Tuesday, May 22, 2007

Tension Headaches- the Sewing Machine Kind

It seems that the last few projects that I have quilted on my Gammill have taken longer to complete than they should have...all because of tension problems. Not mine, the machine's! Although when it has problems making a good stitch, it does put me in a rather foul mood. It's a good thing these machines are so big and heavy, because a lot of them may have been tossed out the window when they started acting up. My problems usually occur after I have been quilting for awhile, concentrating hard and making the top look great. Then I roll up the quilt for the next pass and AAARGGGHHH! The back stitches do not look right. Usually the back thread is not tight, or sometimes it has those "eyelashes" around the curves. Sometimes I notice this before I roll up. What happens is that the top thread pops out of the intermittent tension, and I don't notice as I am stitching along. I have done a little research over the last few days. The newer Gammills with the stitch regulator do not appear to have this problem, since the thread wraps around the intermittent tension instead of just riding between the disks. I have tried wrapping my thread around it, but that makes the tension too tight. I finally got improvement after loosening the bobbin thread WAY more than usual, and loosening both tensions on top. While I was looking around on the Gammill site and several dealer sites, I saw that Gammill now recommends cleaning the motor brushes every four months. What? What are the motor brushes? Mine had not been cleaned in four years, wherever they are! So, I followed instructions and dabbed the area out with a Q-tip dipped in alcohol. Yuck! There was a ton of black sooty stuff in there. It took about ten Q-tips for each side before they were no longer black. And I did get the brushes inserted back in. Who knew you had to be a mechanic and carry a screwdriver in your pocket to run these monsters. I also performed another maintenance task recommended in Unlimited Possibilities magazine: changing the felt pads in the rotary tensioner. Another little job that I had never done! The article was very helpful, with step-by-step instructions and photographs. The normally white felt pads were also covered with yucky black stuff. Anyway, I shall try to finish the little customer quilt I am working on and also a table runner that she asked me to quilt before we leave for the mountains for a long holiday weekend. We are getting so close to moving in...have scheduled a final inspection for next Tuesday! Assuming it passes, we will be able to put a bed in the cabin and have the hot water hooked up for showers! Yippee! My sister's brother-in-law Ricky put in the toilets, bathroom sinks, and hooked up the tankless hot water heater last weekend. Wonderful! We will be painting sheet rock again this weekend. Son Dave promises to come up and help. Good- he is six feet five and can do the ceilings! We are so thankful for all the help we have gotten from friends and family. It warms the heart!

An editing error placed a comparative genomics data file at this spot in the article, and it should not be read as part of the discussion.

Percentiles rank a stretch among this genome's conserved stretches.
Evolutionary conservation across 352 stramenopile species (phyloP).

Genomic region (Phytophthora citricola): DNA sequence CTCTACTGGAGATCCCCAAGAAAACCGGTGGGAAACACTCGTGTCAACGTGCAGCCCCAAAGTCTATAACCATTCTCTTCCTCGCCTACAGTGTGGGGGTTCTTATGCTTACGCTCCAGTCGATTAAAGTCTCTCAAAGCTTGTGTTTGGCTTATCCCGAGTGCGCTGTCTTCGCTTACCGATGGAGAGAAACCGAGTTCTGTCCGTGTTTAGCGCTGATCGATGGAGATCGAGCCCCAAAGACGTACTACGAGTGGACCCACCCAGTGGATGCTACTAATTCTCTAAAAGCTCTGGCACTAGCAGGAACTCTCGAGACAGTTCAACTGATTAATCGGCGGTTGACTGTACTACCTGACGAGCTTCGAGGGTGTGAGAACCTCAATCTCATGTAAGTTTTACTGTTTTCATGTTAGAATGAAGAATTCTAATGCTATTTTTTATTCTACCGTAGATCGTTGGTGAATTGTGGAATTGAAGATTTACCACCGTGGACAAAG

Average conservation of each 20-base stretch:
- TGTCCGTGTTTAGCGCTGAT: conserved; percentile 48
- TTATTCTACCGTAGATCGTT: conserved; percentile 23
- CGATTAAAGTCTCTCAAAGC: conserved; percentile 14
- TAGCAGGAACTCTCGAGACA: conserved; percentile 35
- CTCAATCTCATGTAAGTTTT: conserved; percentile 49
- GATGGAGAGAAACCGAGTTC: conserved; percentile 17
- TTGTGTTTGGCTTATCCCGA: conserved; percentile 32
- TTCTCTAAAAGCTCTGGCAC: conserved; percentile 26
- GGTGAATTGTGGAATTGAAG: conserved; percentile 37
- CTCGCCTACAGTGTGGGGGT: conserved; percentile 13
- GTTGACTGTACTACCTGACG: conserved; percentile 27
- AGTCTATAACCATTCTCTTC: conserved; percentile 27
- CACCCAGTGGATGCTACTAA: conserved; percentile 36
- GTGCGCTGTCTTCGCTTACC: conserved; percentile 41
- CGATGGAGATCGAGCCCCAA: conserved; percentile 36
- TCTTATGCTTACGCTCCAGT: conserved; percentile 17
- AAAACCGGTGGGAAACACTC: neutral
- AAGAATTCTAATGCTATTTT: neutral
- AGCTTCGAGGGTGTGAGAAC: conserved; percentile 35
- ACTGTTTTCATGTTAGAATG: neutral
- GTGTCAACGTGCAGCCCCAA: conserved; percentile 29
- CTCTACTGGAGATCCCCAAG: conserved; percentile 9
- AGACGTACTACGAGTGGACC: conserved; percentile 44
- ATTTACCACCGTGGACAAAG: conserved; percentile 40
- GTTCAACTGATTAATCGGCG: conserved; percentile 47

One final note for today- my dad called me and thanked me for the blog post devoted to him. And he announced that he had indeed finished a large painting this weekend! Deadlines have always driven his work. I can remember many times when the car was packed and the family vacation delayed while Dad finished up a painting for an advertising client, often after pulling an all-nighter. This time the deadline was the Four-County Senior Games, and he wanted to put a new painting in the exhibit. Last year he won the Gold Medal for both painting and horseshoes, of all things! This year he came in second in horseshoes, but I have confidence he will score the gold for painting. No ones paints like my daddy! I can't wait to see it- a mountain scene at sunrise, with poppies in the foreground.

1 comment:

Lisa said...

I don't know if you've already discovered this or not, but on my new Gammill Classic Plus I changed the "hole guide" (right before where the thread feeds into the intermittent tension device) from the 4 o'clock position to the 2 o'clock position so the thread would not jump out of the tensioning device. So far so good! It was really frustrating having it jump out in the middle of the run and the stiches always looked great on the top...and horrible underneath.